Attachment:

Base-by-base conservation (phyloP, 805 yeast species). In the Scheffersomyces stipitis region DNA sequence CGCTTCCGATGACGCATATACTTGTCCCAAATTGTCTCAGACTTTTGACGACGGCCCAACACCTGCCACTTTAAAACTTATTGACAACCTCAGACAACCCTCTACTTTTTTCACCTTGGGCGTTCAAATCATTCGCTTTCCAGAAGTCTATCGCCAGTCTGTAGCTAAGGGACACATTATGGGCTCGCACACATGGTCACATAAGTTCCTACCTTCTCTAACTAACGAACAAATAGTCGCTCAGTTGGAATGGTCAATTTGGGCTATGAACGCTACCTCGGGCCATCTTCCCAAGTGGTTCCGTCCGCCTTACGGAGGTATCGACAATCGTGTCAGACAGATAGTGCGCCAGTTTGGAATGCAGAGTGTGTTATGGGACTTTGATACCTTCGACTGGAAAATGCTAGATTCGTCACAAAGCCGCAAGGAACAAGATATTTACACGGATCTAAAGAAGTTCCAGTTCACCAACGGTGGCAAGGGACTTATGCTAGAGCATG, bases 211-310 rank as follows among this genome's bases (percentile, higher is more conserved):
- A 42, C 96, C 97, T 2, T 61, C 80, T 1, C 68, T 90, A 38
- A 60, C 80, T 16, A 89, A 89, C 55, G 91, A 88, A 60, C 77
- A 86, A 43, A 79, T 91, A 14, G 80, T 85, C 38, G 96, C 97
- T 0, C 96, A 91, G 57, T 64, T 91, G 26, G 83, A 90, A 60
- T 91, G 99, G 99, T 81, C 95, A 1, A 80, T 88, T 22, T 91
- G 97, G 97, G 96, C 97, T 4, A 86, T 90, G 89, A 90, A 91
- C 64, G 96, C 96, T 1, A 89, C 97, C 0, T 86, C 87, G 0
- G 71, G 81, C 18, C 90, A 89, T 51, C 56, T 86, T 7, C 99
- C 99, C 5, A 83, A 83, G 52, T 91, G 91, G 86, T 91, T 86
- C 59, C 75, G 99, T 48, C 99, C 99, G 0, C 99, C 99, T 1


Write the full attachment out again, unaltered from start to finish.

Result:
Base-by-base conservation (phyloP, 805 yeast species). In the Scheffersomyces stipitis region DNA sequence CGCTTCCGATGACGCATATACTTGTCCCAAATTGTCTCAGACTTTTGACGACGGCCCAACACCTGCCACTTTAAAACTTATTGACAACCTCAGACAACCCTCTACTTTTTTCACCTTGGGCGTTCAAATCATTCGCTTTCCAGAAGTCTATCGCCAGTCTGTAGCTAAGGGACACATTATGGGCTCGCACACATGGTCACATAAGTTCCTACCTTCTCTAACTAACGAACAAATAGTCGCTCAGTTGGAATGGTCAATTTGGGCTATGAACGCTACCTCGGGCCATCTTCCCAAGTGGTTCCGTCCGCCTTACGGAGGTATCGACAATCGTGTCAGACAGATAGTGCGCCAGTTTGGAATGCAGAGTGTGTTATGGGACTTTGATACCTTCGACTGGAAAATGCTAGATTCGTCACAAAGCCGCAAGGAACAAGATATTTACACGGATCTAAAGAAGTTCCAGTTCACCAACGGTGGCAAGGGACTTATGCTAGAGCATG, bases 211-310 rank as follows among this genome's bases (percentile, higher is more conserved):
- A 42, C 96, C 97, T 2, T 61, C 80, T 1, C 68, T 90, A 38
- A 60, C 80, T 16, A 89, A 89, C 55, G 91, A 88, A 60, C 77
- A 86, A 43, A 79, T 91, A 14, G 80, T 85, C 38, G 96, C 97
- T 0, C 96, A 91, G 57, T 64, T 91, G 26, G 83, A 90, A 60
- T 91, G 99, G 99, T 81, C 95, A 1, A 80, T 88, T 22, T 91
- G 97, G 97, G 96, C 97, T 4, A 86, T 90, G 89, A 90, A 91
- C 64, G 96, C 96, T 1, A 89, C 97, C 0, T 86, C 87, G 0
- G 71, G 81, C 18, C 90, A 89, T 51, C 56, T 86, T 7, C 99
- C 99, C 5, A 83, A 83, G 52, T 91, G 91, G 86, T 91, T 86
- C 59, C 75, G 99, T 48, C 99, C 99, G 0, C 99, C 99, T 1